Absent Friends: The Harper in the Hall
|The cataclysm that was the American Civil War was an almost off-puttingly self-conscious thing. The wild-eyed prophecies of John Brown were heeded by the entire country, and when the war itself broke open upon the land, every private in its ranks seemed to feel its moment – they wrote like bards who knew the tone of their epic, even if they didn’t know its outcome (whether or not the Trojans would win, as it were). Their generals wrote some of the finest military memoirs of all time, and lots of them did, not for this war the solitary Thucydides or Xenophon. And Walt Whitman, the greatest and most inscrutable of all American poets, achieved the birth of his talent while tending to the war’s wounded and dying.|
This strain bears out in the war’s historians. Even immediately after its end, while bones were still being found in field and farm paddock, great writers were compiling the basic facts from muster rolls and pay records and publishing their efforts in the still-young pages of The Atlantic Monthly. The decades went in, the veterans slowly aged and died (the last, a little drummer boy during the war, in the mind-boggling year of 1956), and new generations of historians took up the task, and they, too, did disproportionately great work.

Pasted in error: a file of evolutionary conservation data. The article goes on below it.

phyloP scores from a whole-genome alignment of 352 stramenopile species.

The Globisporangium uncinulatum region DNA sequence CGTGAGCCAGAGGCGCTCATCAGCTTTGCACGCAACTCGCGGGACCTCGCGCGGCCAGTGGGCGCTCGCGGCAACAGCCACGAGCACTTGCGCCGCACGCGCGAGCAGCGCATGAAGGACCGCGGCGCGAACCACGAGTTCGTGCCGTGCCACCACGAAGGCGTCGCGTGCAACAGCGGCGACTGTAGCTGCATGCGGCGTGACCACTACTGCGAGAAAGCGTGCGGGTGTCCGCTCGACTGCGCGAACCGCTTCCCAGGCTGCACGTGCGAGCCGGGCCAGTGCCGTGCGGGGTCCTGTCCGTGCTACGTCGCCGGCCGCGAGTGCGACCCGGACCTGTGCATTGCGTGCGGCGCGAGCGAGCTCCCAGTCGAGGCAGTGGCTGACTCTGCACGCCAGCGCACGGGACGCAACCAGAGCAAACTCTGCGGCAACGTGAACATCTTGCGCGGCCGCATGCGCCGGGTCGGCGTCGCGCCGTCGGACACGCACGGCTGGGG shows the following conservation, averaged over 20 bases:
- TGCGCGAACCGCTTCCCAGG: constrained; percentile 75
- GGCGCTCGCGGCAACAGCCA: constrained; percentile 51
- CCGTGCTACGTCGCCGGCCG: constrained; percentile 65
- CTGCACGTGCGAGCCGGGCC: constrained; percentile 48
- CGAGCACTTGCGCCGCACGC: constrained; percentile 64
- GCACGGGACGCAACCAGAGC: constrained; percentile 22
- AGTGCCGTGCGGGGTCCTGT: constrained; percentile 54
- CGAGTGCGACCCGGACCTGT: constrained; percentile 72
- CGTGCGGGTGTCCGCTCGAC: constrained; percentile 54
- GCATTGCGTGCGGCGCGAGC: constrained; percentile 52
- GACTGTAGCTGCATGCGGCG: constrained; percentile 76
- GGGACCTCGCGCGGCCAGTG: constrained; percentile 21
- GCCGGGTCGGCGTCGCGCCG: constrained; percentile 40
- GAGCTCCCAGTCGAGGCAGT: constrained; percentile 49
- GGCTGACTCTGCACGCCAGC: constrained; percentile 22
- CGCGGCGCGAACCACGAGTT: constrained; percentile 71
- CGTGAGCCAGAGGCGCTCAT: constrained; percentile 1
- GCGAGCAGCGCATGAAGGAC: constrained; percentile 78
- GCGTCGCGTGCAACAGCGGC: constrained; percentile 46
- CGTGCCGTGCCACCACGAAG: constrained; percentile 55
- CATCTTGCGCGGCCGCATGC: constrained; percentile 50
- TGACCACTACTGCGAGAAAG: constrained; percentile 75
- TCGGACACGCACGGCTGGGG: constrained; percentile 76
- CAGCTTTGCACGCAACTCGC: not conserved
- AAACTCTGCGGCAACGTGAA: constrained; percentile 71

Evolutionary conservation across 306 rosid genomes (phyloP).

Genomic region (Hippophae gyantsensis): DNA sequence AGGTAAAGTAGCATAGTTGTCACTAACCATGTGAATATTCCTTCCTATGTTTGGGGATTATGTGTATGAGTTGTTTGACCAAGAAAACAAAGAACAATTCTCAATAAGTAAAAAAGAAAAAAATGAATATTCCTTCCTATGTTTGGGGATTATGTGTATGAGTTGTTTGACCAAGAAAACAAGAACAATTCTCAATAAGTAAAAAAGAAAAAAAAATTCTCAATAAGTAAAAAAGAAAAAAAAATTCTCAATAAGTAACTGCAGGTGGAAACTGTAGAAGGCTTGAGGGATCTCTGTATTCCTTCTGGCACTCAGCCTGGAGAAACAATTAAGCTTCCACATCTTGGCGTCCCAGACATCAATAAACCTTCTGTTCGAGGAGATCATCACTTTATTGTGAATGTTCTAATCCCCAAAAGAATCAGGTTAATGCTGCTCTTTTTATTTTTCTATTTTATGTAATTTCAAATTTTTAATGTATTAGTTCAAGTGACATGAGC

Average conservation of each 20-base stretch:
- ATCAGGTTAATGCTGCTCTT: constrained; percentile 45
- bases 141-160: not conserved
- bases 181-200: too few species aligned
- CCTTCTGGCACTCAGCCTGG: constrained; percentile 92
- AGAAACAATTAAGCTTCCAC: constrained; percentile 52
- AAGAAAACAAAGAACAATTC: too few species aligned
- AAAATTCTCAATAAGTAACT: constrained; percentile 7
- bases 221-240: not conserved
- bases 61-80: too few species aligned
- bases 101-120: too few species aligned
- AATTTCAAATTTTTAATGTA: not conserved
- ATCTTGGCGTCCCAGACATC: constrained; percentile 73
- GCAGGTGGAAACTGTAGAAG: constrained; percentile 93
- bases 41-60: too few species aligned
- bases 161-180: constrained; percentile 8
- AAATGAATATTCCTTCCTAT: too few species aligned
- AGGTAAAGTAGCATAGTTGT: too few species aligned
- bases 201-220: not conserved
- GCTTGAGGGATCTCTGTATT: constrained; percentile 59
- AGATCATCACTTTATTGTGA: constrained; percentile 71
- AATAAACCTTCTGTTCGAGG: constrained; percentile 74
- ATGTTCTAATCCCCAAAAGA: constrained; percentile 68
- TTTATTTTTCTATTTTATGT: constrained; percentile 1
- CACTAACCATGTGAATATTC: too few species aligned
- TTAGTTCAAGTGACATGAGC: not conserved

The much-vexed 20th century (whose generations were the first since the Civil War to see conflict and carnage on par with what that war provided) did not lack in this regard. The War Between the States has continued to be studied in exhaustive detail, and the subject matter has continued to elicit great work from its chroniclers. Readers have bought and eagerly consumed the rigid scholarship of Robert Stackpole, the popularizing fluidities of Stephen Sears, the folksy oralities of Shelby Foote. And then there’s one other.
His readers all have that look, the fervent expression that always accompanies the work of someone whose pages are passed, urgently, passionately, samizdat-style from personal library to personal library, even though their writer wins every award devised by man. Bruce Catton in his life won a liberal amount of such awards for his work as a Civil War historian, but the finest, highest tribute he or any other writer could receive was that very passion, the dedication among his readers that’s usually given only to the secret writer, the one his readers most urgently want to share.
There is more going on in such a phenomenon than simply the acknowledgement of work well done. The sourcework of the Civil War has been regularized and systematized by the aforementioned generations of careful compilers; arriving at factual accuracy – even of a high degree – is no longer a matter of original scholarship, and so claims to virtuosity must come from other places. They can come from narrowness of focus, or from the personality of the writer. Bruce Catton follows a different route: he awes the reader with an uncanny mixture of unpretentious prose and perfectly rendered dramatics. Although it’s no doubt the furthest thing from what he himself would have wanted, reading him spoils the reading of all other Civil War historians.